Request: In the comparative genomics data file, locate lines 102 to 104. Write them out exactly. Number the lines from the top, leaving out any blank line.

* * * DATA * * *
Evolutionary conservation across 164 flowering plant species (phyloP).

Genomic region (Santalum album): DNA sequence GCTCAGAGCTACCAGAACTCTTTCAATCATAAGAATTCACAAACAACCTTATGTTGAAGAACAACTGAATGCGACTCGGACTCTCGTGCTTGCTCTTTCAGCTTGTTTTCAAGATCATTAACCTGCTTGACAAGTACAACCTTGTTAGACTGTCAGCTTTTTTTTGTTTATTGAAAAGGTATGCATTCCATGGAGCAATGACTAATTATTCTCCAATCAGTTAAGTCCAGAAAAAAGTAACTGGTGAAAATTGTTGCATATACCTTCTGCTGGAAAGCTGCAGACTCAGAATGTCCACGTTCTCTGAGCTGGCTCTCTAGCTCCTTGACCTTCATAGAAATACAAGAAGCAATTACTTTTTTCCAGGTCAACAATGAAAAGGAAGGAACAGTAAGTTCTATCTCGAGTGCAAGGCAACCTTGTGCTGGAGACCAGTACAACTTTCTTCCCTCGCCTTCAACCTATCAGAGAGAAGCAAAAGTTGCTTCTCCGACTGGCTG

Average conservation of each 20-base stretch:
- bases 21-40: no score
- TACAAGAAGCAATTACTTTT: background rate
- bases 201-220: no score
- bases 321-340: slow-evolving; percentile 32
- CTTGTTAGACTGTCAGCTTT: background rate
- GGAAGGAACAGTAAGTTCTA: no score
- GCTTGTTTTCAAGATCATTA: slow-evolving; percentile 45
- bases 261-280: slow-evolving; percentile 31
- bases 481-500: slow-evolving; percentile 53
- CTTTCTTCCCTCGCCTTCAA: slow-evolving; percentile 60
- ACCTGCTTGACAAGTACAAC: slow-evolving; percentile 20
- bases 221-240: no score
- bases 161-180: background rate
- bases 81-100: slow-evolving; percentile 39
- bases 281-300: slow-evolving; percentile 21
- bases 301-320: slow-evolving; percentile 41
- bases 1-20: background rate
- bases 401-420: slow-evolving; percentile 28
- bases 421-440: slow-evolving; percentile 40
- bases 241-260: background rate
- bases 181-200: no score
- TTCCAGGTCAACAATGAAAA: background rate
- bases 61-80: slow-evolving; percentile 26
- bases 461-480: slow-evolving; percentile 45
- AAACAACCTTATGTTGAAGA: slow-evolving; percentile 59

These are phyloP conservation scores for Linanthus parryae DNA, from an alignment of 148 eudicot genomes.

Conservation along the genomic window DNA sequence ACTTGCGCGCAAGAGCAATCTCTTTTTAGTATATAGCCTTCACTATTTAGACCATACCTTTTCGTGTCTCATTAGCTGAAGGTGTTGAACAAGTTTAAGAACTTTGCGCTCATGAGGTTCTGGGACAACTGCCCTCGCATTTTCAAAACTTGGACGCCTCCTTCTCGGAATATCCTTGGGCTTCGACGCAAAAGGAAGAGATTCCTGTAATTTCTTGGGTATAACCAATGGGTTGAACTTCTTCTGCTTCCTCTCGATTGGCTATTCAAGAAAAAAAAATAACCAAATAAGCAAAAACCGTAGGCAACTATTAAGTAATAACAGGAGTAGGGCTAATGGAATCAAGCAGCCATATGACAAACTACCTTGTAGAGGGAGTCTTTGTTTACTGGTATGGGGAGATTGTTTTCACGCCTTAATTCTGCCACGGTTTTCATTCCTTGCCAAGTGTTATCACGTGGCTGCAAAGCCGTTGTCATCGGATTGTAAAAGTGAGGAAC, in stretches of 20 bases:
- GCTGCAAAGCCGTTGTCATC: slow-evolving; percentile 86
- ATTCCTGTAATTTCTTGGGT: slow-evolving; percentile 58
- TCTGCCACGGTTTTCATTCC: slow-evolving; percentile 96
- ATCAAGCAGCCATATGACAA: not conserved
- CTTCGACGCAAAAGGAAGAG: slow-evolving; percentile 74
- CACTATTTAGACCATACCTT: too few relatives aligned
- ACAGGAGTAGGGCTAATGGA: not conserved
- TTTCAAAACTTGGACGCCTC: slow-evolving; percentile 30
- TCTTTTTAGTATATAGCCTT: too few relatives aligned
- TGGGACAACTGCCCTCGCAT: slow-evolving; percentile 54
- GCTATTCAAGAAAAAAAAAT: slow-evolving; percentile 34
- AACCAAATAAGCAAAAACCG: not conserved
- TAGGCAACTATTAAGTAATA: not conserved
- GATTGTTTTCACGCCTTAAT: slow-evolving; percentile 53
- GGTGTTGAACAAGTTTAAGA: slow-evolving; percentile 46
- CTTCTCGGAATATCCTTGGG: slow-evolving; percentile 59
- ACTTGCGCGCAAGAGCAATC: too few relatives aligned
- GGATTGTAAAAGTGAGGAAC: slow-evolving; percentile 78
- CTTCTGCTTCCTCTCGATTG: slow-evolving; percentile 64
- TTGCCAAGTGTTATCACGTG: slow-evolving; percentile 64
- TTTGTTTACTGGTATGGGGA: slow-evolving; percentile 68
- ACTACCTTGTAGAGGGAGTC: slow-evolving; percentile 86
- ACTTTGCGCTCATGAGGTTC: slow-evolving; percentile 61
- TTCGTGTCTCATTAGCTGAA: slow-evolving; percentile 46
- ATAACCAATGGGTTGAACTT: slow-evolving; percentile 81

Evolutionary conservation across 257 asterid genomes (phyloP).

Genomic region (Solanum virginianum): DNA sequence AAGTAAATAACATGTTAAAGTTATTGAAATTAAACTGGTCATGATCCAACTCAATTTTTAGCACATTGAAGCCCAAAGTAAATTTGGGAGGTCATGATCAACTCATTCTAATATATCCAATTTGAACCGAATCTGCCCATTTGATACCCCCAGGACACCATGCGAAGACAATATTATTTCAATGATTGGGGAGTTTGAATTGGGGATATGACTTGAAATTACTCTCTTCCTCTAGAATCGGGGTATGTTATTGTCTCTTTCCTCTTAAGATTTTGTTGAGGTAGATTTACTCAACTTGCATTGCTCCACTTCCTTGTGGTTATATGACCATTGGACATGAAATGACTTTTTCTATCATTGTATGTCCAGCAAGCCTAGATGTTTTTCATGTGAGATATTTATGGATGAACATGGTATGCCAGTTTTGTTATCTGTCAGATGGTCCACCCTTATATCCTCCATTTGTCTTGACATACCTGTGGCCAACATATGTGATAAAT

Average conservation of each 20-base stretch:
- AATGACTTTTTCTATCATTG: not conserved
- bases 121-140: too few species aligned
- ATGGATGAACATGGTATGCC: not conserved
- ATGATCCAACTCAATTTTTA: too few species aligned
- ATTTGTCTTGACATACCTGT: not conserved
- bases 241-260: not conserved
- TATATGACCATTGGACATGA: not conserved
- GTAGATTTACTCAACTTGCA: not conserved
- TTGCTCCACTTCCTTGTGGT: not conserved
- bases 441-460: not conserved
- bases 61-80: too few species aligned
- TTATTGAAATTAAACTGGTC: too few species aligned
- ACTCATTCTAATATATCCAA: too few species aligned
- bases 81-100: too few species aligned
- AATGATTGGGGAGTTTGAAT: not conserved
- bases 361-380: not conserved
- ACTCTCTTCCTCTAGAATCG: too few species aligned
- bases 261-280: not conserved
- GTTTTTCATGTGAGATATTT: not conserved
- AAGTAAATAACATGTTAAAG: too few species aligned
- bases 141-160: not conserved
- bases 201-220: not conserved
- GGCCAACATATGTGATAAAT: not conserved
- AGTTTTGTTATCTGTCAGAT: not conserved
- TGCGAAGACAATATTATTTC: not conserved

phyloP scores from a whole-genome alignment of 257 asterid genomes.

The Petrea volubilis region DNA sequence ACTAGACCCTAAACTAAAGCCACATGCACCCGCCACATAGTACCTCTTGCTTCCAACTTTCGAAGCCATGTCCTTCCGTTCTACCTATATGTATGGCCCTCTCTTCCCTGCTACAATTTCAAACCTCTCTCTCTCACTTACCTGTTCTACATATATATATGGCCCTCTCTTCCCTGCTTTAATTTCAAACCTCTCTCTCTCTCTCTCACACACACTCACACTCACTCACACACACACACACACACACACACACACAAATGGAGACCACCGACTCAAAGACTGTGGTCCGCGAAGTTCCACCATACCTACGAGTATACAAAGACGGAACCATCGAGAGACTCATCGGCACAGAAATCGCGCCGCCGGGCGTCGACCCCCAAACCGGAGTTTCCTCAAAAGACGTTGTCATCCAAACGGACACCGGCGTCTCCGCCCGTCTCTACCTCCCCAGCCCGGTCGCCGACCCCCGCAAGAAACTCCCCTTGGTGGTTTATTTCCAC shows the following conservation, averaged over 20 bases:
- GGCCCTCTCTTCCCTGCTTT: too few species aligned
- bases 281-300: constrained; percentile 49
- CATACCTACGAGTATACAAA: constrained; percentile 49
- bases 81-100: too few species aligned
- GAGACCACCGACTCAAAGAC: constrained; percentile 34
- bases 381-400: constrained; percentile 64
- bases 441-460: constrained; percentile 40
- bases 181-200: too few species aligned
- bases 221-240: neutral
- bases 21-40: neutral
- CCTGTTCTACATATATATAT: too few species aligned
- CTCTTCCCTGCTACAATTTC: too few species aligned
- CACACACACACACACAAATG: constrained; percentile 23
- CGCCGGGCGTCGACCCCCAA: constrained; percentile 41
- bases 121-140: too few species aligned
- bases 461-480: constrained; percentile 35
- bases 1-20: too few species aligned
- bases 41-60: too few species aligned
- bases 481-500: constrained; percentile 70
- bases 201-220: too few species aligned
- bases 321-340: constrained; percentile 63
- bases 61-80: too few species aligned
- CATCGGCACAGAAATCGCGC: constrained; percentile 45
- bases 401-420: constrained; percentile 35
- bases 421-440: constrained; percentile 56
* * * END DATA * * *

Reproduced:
- bases 1-20: too few species aligned
- bases 41-60: too few species aligned
- bases 481-500: constrained; percentile 70